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I´m working with a purchase process. The process consists of 4 steps. The first two steps is where we take in all customer data. The 3rd step sends the data to our servers with AJAX and then shows a payment form. After payment the customer is thanked in step 4.

My question is about Step 1 and Step 2. Right now all these steps are on the same page. I have one form divided into two <div>'s. In the first step the second div is hidden (css: {display:none;}) and when the customer goes to step 2, the first div is hidden with jQuery hide() and the second div shown with jQuery show().

My problem is that I want the customer the possibility to go back to step 1 using the "back"-button in the web browser, which obviously not work right now. Is there any pure JavaScript solutions for this? We will demand our users to activate js anyways. Or is it better to start using sessions? The site is based on PHP.

We'll see if there is anyone that understand my thoughts and problem..

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3 Answers

up vote 1 down vote accepted

Changing the URL fragment (the bit after the #) creates a browser history entry. Lots of webapps take advantage of this to do just what you're describing. Take a look at the jQuery BBQ plugin (demo here).

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The easiest cheat for this (and it is far from reliable) is to have a javascript function that specifically listens for a "window.unload" event, but only when the user has the second part of the form visible and is NOT hitting a submit button or anything else that you have set up to submit or go to another page (like a link).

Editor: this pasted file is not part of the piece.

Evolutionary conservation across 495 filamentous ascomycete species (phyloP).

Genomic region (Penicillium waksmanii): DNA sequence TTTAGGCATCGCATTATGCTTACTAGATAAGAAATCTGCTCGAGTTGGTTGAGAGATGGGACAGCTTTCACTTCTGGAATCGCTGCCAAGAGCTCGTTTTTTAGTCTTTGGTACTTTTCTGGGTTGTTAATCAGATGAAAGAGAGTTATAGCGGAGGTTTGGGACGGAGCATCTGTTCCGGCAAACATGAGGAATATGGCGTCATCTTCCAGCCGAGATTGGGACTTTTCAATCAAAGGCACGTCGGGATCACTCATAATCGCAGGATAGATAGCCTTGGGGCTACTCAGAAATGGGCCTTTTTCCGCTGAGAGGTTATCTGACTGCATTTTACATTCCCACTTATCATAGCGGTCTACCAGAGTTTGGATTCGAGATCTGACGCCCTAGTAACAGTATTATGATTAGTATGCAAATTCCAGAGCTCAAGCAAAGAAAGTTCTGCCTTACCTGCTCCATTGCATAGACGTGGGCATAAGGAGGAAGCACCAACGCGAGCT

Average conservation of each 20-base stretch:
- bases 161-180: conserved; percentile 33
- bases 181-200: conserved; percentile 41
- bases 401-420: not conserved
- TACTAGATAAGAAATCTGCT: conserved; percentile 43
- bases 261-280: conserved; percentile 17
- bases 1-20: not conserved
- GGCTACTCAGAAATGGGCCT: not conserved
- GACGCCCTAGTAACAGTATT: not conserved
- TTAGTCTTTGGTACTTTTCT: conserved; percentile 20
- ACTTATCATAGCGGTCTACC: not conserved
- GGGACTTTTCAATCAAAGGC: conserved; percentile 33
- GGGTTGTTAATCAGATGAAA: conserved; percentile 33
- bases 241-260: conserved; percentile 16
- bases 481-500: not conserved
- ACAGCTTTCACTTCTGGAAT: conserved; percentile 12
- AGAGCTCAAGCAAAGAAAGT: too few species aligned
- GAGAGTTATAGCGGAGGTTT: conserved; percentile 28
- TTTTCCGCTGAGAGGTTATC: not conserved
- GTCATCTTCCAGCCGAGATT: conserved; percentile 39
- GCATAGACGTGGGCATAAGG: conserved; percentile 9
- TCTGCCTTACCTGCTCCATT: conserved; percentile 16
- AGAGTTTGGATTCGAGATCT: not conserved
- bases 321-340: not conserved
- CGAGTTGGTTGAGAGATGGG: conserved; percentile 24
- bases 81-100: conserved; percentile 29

But this is fairly intrusive, in that the user may really just want to leave the page; it's hard to set up the timing just right, as you only want to return false if the user is clicking back from the second form, not leaving the page for anything else (including what you want); it could screw up if they want to actually close the window (which you should try not to infringe on); and basically, as far as I know, there isn't a cross-browser javascript event for user clicking the back-button. But someone else may no otherwise.

But if you can work out the timing and don't mind taking the risk, it would be a neat trick.

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Ajax and the back button don't usually play well together. You should just provide a link that will take the "back". But will this have any issues if you submit the first form again? Will you end up with extra or orphaned entries?

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+1 Also, if you split the form up into different pages you can validate the data as you go instead of all at once. Might make life easier. –  Jeremy Heiler Mar 8 '10 at 22:56
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